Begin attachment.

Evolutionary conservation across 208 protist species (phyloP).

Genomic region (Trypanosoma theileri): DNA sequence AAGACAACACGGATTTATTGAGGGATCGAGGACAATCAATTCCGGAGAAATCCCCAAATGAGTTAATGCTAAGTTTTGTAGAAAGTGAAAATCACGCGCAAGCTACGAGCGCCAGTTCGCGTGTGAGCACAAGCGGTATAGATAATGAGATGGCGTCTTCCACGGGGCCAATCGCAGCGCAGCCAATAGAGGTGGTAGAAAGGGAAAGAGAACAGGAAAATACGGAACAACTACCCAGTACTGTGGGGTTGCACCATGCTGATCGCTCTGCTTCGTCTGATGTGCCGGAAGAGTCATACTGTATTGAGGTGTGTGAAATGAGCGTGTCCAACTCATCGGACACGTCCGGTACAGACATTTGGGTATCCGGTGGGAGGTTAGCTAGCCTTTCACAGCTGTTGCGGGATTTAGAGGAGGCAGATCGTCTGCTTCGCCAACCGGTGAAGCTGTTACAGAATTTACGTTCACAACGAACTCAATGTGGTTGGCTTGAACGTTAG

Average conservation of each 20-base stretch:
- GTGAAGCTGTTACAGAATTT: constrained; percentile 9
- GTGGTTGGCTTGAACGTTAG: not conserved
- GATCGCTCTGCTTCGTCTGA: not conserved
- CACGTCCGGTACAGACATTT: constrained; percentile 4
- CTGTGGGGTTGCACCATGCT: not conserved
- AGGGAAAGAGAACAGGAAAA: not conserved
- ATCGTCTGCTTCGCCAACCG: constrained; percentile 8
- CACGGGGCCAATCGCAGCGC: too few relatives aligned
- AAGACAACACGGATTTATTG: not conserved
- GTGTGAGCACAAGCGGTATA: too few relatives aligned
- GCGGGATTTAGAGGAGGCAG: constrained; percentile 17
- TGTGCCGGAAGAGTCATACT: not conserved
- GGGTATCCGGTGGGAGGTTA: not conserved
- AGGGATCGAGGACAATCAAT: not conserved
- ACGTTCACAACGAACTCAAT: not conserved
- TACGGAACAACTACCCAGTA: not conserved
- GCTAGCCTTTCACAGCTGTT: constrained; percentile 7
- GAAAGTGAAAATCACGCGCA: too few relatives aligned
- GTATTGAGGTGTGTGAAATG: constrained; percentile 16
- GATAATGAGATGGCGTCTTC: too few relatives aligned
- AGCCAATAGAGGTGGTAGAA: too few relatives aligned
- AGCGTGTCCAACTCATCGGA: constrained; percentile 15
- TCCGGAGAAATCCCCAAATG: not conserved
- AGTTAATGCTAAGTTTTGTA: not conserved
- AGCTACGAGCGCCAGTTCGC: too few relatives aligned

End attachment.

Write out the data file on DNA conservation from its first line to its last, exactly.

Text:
Evolutionary conservation across 208 protist species (phyloP).

Genomic region (Trypanosoma theileri): DNA sequence AAGACAACACGGATTTATTGAGGGATCGAGGACAATCAATTCCGGAGAAATCCCCAAATGAGTTAATGCTAAGTTTTGTAGAAAGTGAAAATCACGCGCAAGCTACGAGCGCCAGTTCGCGTGTGAGCACAAGCGGTATAGATAATGAGATGGCGTCTTCCACGGGGCCAATCGCAGCGCAGCCAATAGAGGTGGTAGAAAGGGAAAGAGAACAGGAAAATACGGAACAACTACCCAGTACTGTGGGGTTGCACCATGCTGATCGCTCTGCTTCGTCTGATGTGCCGGAAGAGTCATACTGTATTGAGGTGTGTGAAATGAGCGTGTCCAACTCATCGGACACGTCCGGTACAGACATTTGGGTATCCGGTGGGAGGTTAGCTAGCCTTTCACAGCTGTTGCGGGATTTAGAGGAGGCAGATCGTCTGCTTCGCCAACCGGTGAAGCTGTTACAGAATTTACGTTCACAACGAACTCAATGTGGTTGGCTTGAACGTTAG

Average conservation of each 20-base stretch:
- GTGAAGCTGTTACAGAATTT: constrained; percentile 9
- GTGGTTGGCTTGAACGTTAG: not conserved
- GATCGCTCTGCTTCGTCTGA: not conserved
- CACGTCCGGTACAGACATTT: constrained; percentile 4
- CTGTGGGGTTGCACCATGCT: not conserved
- AGGGAAAGAGAACAGGAAAA: not conserved
- ATCGTCTGCTTCGCCAACCG: constrained; percentile 8
- CACGGGGCCAATCGCAGCGC: too few relatives aligned
- AAGACAACACGGATTTATTG: not conserved
- GTGTGAGCACAAGCGGTATA: too few relatives aligned
- GCGGGATTTAGAGGAGGCAG: constrained; percentile 17
- TGTGCCGGAAGAGTCATACT: not conserved
- GGGTATCCGGTGGGAGGTTA: not conserved
- AGGGATCGAGGACAATCAAT: not conserved
- ACGTTCACAACGAACTCAAT: not conserved
- TACGGAACAACTACCCAGTA: not conserved
- GCTAGCCTTTCACAGCTGTT: constrained; percentile 7
- GAAAGTGAAAATCACGCGCA: too few relatives aligned
- GTATTGAGGTGTGTGAAATG: constrained; percentile 16
- GATAATGAGATGGCGTCTTC: too few relatives aligned
- AGCCAATAGAGGTGGTAGAA: too few relatives aligned
- AGCGTGTCCAACTCATCGGA: constrained; percentile 15
- TCCGGAGAAATCCCCAAATG: not conserved
- AGTTAATGCTAAGTTTTGTA: not conserved
- AGCTACGAGCGCCAGTTCGC: too few relatives aligned